Ivan Ayr’s Meel Patthar (2020), currently streaming on Netflix, is that rare Indian film of purity and purpose made in recent times. The narrative energy of the film is engineered from the oscillation between movement and stillness in an allegorical expression of life and hope. As the characters confront socio-political powers, they also embark upon a journey that articulates emotional transformation with simplicity, dignity and grace. It is, thankfully, devoid of the patronizing gaze of poverty or misery porn, a trait that has been often exercised by filmmakers whenever the principal characters in the film belong to a lesser privileged and economic class.
Roughly a few minutes into the film, the protagonist responds to an elderly person of the village that he doesn’t even know where he dwells anymore, a statement that illustrates the characters’ existential solitude. He is Ghalib (Suvinder Vicky), a truck driver by profession working in NCR Delhi and popular amongst his peer as an individual, who is selflessly dedicated to his work. But his placid exterior appears to have hidden a vulnerable and insecure egalitarian beneath. Ghalib is one of the drivers working for a company who has chalked up an impressive 5,00,000 kilometers driven . But there is a major crisis in the company because the laborers are waving red flags and refuse to load their trucks. An old truck driver, Dilbagh (Gurinder Makna), has been dismissed for good on the ground of his weak night vision. Under such threatening circumstances, enters Pash (Lakshvir Saran), a young novice chap, who is eager to learn the ropes of the trade and the owners of the company wants Ghalib to train him. At the same time, Ghalib has to deal with his wife’s Etali death by suicide, and now his greedy sister-in-law and father-in-law, both blame him for the death and will not settle unless a hefty compensation is paid to them to sustain their livelihood. The matter of settlement is handled by the woman sarpanch of the village (Mohinder Gujral), who wants the case to be settled amicably between the two parties.
As the title of the film implies, the film is a metaphorical journey that Ghalib travels on from one destination and situation to the other and one that ultimately heals his wounded heart and rekindles hope within him for betterment. Ghalib is a character who is mirthless, taut, subdued, and speaks only when necessary throughout the film. In contrast, Pash is an enthusiastic guy who has not seen much of the world and acts more on his instinct rather than experiences. As they amble on down the road, the seeming distance between the two primary characters highlights the gaps that open up inexorably as we enter middle age between the past and the present, between the present and an unattainable future, and between insecure individuals who have shut themselves in their impregnable carapaces of meekness and uncertainty. At the same time, trust grows in that silence, with palpable patience leading to an ending where the showers of rains symbolically wash away the remains of the past experiences and signals the beginning of a renewed future. To his credit, Ayr does not avoid open engagement with direct social, political and ideological statements, which foreground the thematic sense of physical distance and estrangement. He has also given the secondary characters specific ethnic identities – Etali belongs to Sikkim whereas Ghalib’s neighbors are Kashmiris – thereby underlining the diverse composition of our society. And whenever a women character appears in the film, she is always shown in the presence of Ghalib, which foregrounds the palpable absence of a woman in his life.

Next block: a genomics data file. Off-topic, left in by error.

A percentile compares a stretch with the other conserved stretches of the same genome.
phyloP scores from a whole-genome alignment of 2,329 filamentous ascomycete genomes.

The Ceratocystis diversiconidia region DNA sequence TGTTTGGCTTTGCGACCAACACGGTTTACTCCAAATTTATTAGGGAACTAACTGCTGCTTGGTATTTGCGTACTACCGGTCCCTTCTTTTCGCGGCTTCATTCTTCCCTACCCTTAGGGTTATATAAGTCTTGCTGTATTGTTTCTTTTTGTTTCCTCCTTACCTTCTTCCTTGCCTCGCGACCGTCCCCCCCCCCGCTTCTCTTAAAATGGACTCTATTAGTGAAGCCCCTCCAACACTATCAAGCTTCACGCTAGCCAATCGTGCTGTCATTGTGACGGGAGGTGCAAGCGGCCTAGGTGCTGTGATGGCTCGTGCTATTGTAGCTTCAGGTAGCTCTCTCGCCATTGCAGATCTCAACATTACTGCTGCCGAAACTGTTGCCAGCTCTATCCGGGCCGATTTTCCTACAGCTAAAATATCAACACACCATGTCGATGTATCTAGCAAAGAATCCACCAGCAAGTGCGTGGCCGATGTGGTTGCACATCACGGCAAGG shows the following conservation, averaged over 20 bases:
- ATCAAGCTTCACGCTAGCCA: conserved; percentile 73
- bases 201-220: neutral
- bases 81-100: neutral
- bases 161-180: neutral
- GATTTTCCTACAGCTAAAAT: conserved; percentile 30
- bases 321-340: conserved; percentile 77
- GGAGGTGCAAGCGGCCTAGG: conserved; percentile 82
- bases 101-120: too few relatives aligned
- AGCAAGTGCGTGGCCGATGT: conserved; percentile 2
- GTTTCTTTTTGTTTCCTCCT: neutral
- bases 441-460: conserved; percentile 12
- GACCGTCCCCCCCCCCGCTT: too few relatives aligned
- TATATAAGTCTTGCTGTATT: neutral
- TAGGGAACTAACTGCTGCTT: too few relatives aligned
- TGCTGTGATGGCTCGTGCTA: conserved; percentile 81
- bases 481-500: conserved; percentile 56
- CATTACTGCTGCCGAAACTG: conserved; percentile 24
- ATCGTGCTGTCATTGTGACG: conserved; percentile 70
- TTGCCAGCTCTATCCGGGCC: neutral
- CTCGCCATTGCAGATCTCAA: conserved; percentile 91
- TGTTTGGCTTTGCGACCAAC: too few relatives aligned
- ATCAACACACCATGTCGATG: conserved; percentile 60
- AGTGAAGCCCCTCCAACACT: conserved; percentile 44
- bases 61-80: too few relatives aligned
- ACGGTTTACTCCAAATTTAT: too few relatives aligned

The screenplay of the film, co-written by Ayr and Neel Manikant, is not structured in a popular plot-driven manner but rather layered with an economy that is simple in construction and straightforward in human insight. The movie is a series of unhurried sequences, timed and managed to perfection. Angello Faccini’s sympathetic camera clings all the more insistently to the characters with a no-frills, no-tricks approach and envelops the film with a layer of social realism. There is no fixation on cueing the audience to the setting of the film with fancy establishing shots. Rather, the shots are composed and scaled down to focus on how characters interact with their space. Gautam Nair’s evocative sound design is intensely concerned with absence, loss, silence, and emptiness. The casting of the film also brings a level of authenticity to the viewing experience. But one of the major flaws that is visible within the narrative is the dialogue delivery from some of the characters that appears to be too stagy or too dramatic at times. This does not fit into the overall meditative scheme of the film.
Overall, Meel Patthar speaks volumes about the growing distance that modern urban living is putting between individuals of society, who might otherwise have much in common. It also restores our faith in the possibility of the existence of a sensible and mature cinema. The film had its world premiere at the Orrizonti Section of the Venice Film Festival last year. It has also won the award for Best Asian Film for Ivan Ayr and Best Performance for Suvinder Vicky at the Singapore International Film Festival in 2020. Deservedly so.
Hindi, Drama, Color